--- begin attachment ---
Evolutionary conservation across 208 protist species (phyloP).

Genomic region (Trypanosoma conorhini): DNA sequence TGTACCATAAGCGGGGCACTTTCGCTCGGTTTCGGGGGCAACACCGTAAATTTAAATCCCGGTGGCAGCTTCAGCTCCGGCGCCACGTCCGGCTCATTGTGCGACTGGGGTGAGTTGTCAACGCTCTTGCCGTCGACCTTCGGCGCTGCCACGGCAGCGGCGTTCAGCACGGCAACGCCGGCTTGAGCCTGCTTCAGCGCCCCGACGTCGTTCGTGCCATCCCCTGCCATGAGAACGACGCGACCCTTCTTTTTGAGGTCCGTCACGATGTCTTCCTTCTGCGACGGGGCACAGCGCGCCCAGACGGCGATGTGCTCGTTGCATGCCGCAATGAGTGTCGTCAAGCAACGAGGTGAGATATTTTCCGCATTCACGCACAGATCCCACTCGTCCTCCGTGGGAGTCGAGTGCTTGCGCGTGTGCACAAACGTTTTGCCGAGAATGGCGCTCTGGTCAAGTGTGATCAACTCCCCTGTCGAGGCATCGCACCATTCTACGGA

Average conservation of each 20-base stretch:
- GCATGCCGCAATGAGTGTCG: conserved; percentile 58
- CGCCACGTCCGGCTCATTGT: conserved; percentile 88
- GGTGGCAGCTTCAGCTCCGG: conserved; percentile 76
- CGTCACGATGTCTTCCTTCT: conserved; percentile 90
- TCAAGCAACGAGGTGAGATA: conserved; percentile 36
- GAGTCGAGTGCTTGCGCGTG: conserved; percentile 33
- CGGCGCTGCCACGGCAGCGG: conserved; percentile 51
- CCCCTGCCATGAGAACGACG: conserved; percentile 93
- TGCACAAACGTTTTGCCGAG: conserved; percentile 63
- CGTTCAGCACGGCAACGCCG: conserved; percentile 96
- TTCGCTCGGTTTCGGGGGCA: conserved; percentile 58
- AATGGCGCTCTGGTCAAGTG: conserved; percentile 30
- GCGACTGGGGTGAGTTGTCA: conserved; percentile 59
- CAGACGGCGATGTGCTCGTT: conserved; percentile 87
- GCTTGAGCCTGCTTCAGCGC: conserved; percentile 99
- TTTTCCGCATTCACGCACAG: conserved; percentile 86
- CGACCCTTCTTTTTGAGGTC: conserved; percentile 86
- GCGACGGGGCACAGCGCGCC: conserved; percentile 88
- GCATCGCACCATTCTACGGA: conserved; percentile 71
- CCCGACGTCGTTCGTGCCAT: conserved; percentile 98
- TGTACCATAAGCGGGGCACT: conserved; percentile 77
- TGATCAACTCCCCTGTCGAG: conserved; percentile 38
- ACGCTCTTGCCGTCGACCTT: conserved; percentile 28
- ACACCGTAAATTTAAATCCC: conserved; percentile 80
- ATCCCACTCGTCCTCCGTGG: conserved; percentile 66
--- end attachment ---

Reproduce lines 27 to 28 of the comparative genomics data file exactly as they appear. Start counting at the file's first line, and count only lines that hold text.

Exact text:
- ACACCGTAAATTTAAATCCC: conserved; percentile 80
- ATCCCACTCGTCCTCCGTGG: conserved; percentile 66